When was the last time you did something creative? New research suggests that, despite two thirds of us believing that it enriches our wellbeing, only one in four of us are living up to our creative potential. And it’s more than just a valuable form of self-expression, creativity is proven to boost relaxation, happiness and even problem-solving skills. Best of all, it doesn’t even need to take long. Here’s our pick of inspiring activities to help set your imagination alight.
Five minutes: Get doodling
Not just for kids, doodling is a simple way of sparking creative thinking. Psychologist Dr Jackie Andrade calls it a “subconscious incubation of the solution” – the idea that by not directly focusing on a problem you will come up with the answer. Her 2009 study found participants recalled information from a telephone call better when they had doodled during it, because it engages the cognitive processes in the brain that control attention and memory. So the next time you catch yourself absent-mindedly scribbling or sketching on a note pad during a work meeting or conference call, don’t stop.
10 minutes: Book an inspirational course
“Once upon a time, being creative was viewed as a personal characteristic, but new research proves this is incorrect,” explains psychologist Dr Jon May. “Everyone has the potential to hone their skills, but not everyone tries.” And don’t feel limited by traditional definitions of creativity like, say, sewing and painting; why not learn to write a best-seller at London’s How To academy (£25; howtoacademy.com), draw Japanese Manga characters (£30; hotcourses.com), or read Tarot cards (brightontarotschool.com).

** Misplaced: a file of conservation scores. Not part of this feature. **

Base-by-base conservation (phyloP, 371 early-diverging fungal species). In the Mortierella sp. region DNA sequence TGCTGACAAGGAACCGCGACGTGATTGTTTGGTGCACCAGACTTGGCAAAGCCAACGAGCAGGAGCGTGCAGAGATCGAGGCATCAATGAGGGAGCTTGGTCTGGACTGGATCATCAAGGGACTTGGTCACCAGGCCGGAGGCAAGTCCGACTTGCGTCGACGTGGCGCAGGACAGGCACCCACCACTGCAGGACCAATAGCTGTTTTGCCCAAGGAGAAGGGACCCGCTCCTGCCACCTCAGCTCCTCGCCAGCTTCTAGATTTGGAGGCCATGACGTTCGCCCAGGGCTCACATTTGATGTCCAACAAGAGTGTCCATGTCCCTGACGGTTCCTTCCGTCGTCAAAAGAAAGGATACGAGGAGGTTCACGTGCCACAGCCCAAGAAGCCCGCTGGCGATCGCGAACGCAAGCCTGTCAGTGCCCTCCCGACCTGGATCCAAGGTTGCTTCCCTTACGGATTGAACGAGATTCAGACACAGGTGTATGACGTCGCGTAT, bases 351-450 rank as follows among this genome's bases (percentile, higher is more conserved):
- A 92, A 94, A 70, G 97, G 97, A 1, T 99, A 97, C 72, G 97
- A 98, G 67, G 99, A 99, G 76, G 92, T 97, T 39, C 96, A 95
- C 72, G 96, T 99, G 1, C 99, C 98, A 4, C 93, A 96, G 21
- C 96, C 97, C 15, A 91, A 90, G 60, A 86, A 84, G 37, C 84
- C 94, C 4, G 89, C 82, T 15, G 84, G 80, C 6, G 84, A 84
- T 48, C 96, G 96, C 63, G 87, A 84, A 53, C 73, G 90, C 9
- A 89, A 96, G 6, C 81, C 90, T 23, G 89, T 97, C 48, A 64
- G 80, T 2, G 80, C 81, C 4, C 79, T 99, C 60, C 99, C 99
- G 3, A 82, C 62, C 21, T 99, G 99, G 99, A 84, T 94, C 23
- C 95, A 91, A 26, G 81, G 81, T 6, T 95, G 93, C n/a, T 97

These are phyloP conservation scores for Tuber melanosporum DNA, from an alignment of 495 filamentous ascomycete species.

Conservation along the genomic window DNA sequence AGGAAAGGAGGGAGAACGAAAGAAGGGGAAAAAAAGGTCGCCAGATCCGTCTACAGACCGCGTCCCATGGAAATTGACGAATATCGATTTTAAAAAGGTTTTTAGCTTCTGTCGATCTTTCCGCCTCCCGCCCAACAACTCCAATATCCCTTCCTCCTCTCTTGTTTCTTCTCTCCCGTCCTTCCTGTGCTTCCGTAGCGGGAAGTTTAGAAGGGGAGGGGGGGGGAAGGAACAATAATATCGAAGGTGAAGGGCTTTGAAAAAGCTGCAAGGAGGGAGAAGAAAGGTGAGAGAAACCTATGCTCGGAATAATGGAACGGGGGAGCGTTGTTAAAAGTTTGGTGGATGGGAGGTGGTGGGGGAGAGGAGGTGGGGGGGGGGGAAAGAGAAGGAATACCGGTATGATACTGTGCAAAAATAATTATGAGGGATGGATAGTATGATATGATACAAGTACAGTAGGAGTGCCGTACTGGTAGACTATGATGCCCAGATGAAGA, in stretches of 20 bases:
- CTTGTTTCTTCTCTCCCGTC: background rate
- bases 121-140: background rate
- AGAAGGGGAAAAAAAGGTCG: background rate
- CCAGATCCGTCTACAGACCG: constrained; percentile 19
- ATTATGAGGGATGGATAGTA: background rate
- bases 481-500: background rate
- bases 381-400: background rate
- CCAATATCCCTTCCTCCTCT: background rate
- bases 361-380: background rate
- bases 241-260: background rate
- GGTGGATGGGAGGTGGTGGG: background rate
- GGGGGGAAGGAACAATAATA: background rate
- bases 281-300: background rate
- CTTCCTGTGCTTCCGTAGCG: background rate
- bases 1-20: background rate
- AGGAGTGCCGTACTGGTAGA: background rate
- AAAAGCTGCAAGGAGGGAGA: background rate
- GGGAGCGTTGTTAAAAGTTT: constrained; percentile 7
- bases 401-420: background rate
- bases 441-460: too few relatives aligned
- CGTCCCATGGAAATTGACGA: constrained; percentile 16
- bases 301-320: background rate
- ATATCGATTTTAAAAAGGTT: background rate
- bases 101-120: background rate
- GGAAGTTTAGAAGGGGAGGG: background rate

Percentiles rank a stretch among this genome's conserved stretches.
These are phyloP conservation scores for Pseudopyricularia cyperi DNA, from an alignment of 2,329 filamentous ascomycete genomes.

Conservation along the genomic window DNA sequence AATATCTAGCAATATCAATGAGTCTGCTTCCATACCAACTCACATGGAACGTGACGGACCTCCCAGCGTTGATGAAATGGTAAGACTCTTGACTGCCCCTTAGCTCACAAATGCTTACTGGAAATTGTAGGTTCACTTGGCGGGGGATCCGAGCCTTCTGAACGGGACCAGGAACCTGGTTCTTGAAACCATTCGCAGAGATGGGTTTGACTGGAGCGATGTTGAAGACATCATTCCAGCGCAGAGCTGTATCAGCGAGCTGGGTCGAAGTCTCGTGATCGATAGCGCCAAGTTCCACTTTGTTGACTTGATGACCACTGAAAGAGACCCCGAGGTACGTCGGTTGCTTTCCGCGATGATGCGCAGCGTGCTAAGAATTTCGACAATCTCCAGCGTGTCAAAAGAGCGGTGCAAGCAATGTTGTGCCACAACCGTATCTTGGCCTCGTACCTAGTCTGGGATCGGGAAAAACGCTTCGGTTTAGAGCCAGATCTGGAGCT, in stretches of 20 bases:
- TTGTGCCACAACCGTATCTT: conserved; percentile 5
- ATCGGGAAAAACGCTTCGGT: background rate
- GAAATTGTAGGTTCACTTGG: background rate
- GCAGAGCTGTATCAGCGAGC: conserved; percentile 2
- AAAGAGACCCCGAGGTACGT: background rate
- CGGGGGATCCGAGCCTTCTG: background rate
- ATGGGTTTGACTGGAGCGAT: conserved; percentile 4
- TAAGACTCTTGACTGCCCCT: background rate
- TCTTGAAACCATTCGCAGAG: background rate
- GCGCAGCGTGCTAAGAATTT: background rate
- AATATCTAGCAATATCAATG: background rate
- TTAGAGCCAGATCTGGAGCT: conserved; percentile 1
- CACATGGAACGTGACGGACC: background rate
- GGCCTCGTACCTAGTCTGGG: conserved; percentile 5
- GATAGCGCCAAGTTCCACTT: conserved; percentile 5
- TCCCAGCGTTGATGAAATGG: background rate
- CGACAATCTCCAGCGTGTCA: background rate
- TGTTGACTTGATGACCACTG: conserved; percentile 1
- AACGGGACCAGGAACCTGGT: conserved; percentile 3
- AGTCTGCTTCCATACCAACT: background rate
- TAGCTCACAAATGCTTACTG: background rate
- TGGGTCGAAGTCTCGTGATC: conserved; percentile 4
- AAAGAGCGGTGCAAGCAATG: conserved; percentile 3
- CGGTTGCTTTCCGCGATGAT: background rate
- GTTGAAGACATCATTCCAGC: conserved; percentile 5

30 minutes: See an enlivening exhibition
Leading a more creative life isn’t all about getting stuck in. Sometimes the best way is to absorb someone else’s output. Try Manchester Library’s Magic, Witches And Devils to spark your imagination (library.manchester.ac.uk) or head to The Scottish National Gallery in Edinburgh for Facing The World: Self-Portraits Rembrandt To Ai Weiwei, which will bring you face-to-face with the world’s most creative minds in a series of imaginative selfies (nationalgalleries.org). Or head to London’s Tate Britain (tate.org.uk) for the Turner Prize’s controversial shortlist, which will activate your creative subconscious as you try and make sense of the pieces in front of you.
Next month: how to declutter your life